Corporate alumni networks are growing in importance as employees spend less and less time at a single company.
Mainstream employment is gradually giving way to a gig economy, where temporary or freelance positions and short-term contracts are rapidly becoming commonplace. Last year, millenials — those born between 1981 and 1997 — became the largest generational group in the US labour-force, according to the Pew Research Center. The demographic shift is helping create this broader employment model and a mobile generation where connectivity is key.
Tony Audino founded the Microsoft alumni network 20 years ago and is now chief executive and founder of Conenza, a company that builds and manages alumni networks. He sees companies facing a loyalty challenge as they compete for global talent. He believes an effective alumni network offers huge benefits to both the organisation and the alumni. An organisation’s former workers can act as promoters for its “talent brand as well as its overall corporate brand”, says Mr Audino.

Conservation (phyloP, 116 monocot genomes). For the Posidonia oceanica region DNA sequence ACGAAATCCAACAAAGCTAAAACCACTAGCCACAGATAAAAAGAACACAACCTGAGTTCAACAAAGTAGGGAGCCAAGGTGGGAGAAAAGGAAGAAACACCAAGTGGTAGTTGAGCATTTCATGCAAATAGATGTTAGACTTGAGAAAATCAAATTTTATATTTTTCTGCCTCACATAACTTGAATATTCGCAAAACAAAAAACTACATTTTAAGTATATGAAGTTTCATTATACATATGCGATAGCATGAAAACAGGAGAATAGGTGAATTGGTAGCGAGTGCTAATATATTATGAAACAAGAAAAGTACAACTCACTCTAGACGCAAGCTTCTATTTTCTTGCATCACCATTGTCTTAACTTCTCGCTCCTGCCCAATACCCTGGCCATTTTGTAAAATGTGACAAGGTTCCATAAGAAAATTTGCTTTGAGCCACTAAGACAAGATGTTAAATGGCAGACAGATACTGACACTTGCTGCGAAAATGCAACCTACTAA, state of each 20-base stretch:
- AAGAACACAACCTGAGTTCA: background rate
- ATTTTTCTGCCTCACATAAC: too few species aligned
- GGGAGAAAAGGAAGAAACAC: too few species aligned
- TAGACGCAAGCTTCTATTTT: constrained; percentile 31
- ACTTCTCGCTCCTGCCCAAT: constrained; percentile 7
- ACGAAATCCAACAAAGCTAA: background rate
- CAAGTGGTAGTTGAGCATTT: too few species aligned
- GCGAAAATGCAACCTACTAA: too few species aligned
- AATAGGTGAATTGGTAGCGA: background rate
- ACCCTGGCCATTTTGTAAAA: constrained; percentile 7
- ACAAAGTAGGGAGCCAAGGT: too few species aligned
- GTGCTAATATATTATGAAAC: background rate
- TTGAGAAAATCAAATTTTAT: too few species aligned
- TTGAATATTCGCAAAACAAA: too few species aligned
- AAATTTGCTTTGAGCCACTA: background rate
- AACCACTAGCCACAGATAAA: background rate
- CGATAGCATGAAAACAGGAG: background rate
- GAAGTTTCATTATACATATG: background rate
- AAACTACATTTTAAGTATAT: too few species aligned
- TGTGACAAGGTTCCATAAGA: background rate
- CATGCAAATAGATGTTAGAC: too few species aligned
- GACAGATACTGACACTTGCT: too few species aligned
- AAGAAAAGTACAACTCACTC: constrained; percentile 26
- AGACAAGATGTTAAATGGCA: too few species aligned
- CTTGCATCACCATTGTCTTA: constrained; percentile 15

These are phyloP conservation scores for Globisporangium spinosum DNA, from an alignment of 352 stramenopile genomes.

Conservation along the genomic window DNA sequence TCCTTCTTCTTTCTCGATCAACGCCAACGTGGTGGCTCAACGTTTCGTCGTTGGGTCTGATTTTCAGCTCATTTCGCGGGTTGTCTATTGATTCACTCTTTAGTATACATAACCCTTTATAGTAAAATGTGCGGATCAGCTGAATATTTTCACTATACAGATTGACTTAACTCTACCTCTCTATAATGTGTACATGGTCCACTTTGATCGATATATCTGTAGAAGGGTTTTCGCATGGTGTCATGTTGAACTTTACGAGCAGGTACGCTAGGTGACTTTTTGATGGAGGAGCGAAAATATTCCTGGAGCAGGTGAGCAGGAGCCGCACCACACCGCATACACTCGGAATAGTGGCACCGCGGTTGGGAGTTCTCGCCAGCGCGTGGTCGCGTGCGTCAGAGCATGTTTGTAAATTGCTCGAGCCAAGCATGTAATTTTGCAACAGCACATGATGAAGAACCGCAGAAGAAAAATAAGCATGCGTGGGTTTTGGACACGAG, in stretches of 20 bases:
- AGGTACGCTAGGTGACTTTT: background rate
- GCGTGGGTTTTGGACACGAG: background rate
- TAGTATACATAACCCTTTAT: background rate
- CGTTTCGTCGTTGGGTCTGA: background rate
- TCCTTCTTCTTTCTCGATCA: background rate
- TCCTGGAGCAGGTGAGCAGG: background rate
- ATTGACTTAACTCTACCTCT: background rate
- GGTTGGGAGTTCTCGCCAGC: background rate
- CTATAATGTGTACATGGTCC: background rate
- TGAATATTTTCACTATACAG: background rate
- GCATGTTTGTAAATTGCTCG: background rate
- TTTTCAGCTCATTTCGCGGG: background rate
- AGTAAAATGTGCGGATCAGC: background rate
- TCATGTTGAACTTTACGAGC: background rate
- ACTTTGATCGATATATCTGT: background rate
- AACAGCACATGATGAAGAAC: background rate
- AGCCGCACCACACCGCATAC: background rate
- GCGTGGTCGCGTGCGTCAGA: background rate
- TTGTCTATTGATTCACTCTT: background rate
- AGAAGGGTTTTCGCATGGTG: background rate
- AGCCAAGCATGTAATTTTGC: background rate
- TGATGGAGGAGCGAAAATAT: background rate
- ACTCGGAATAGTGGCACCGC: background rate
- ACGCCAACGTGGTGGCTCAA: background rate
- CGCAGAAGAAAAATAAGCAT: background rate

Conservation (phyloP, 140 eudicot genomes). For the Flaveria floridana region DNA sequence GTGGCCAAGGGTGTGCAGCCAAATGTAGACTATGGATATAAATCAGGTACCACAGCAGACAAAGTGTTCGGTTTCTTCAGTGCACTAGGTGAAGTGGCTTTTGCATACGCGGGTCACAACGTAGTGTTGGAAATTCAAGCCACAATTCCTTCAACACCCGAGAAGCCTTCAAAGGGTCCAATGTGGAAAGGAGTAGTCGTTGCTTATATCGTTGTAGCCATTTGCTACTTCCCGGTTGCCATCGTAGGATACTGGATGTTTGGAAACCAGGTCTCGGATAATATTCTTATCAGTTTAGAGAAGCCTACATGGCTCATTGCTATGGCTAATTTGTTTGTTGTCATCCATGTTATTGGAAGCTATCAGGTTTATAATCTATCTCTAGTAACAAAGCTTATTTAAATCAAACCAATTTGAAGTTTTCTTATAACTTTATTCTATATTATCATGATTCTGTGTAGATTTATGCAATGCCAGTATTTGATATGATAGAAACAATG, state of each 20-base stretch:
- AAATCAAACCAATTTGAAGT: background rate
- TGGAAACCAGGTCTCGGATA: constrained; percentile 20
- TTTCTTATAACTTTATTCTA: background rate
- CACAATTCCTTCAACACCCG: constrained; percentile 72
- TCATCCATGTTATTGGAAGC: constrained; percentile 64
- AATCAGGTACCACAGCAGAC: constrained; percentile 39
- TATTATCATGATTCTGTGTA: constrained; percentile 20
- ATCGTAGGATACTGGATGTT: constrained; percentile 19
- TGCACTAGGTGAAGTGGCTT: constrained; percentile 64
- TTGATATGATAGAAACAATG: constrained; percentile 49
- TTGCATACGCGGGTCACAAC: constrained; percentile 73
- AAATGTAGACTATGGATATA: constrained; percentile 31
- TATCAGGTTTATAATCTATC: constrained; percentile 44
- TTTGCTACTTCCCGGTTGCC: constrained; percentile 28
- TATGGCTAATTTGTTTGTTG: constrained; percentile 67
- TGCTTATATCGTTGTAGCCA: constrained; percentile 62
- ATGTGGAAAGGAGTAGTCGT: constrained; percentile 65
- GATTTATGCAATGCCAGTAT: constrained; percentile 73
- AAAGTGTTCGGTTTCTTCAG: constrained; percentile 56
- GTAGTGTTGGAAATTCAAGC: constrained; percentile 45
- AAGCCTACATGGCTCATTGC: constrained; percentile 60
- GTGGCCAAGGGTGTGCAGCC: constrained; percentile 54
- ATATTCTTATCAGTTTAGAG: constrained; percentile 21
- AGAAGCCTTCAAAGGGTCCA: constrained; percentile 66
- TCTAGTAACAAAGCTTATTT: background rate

Companies also can use alumni networks as a resource for recruiting former employees. Annabel Rake, chief marketing officer at Deloitte UK, refers to returning workers as “boomerangs”. “These are people who come back with a new set of skills and experiences that we find very beneficial,” she says. About 20 per cent of Deloitte’s hires each year are boomerangs. Returning employees are a proven benefit of the Credit Suisse alumni network, too, says Markus Simon, global head of the bank’s talent development shared services and online academy, as well as its alumni network. Like Deloitte, roughly 20 per cent of Credit Suisse recruits are rehires, he says. Companies can save money in recruiting using alumni networks. Further savings are made when an alumni network generates referrals of talent and business. (Read More...)